Proposed Study Day at Wallingford

Date to be confirmed.

Wallingford stands alongside the river Thames in south Oxfordshire (formerly north Berks. until 1974), one of a number of prominent former Roman, Saxon, and medieval centres along a significant north-south stretch of the river, including Oxford, Dorchester, Abingdon, and Reading. Lacking any consistent Roman presence, Wallingford was founded as a late ninth-century Alfredian Wessex burh of major dimensions, from the outset designed to be the new shire centre. It later developed as a royal castle town under the Normans, put on the map for being the point where William the Conqueror and his army crossed the Thames en route to London. The town and its castle played a significant role in the mid twelfth-century Anarchy period, withstanding numerous sieges. The Crown used and enhanced the castle during the twelfth and thirteenth centuries especially, but the town itself suffered early economic decline. The loss of various parish churches signifies some reduction (and likely relocation) of population even before the Black Death. The castle was less used in the fourteenth to sixteenth centuries, but elements at least of its then still highly visible defences were pressed into service in the mid seventeenth-century Civil War – again with Wallingford displaying extended resilience. Subsequent slighting removed substantial parts of the castle’s numerous walls, and Victorian landscaping has also altered its site.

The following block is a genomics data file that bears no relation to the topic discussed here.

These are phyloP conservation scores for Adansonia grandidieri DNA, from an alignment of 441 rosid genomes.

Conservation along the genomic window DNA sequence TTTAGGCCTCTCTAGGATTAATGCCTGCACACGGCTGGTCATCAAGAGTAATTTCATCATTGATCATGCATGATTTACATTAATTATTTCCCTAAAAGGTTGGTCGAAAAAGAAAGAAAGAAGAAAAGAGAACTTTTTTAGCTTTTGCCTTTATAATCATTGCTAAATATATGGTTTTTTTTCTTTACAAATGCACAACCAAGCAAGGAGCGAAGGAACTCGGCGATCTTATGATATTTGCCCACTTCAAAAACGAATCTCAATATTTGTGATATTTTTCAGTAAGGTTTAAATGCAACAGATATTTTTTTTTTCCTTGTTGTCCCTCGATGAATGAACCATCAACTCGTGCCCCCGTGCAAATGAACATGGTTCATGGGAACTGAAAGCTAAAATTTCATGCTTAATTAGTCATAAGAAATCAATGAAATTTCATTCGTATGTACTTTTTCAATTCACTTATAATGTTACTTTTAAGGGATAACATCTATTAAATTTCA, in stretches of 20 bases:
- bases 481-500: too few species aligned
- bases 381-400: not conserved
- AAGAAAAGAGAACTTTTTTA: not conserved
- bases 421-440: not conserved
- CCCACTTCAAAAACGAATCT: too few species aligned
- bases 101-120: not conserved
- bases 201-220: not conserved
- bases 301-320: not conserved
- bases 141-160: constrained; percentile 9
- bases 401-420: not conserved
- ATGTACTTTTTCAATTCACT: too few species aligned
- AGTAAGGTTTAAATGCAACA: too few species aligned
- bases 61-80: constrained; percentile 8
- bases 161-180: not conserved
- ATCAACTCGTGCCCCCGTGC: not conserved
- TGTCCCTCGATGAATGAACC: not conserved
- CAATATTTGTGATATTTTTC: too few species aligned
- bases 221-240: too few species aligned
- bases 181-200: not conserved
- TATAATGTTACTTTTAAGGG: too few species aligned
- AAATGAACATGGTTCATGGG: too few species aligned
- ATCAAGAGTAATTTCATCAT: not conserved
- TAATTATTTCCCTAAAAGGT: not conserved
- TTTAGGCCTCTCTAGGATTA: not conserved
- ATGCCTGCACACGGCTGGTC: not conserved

View ‘The Wallingford Burgh to Borough Research Project‘ by Oliver Creighton, Neil Christie, Deirdre O’Sullivan and Helena Hamerow

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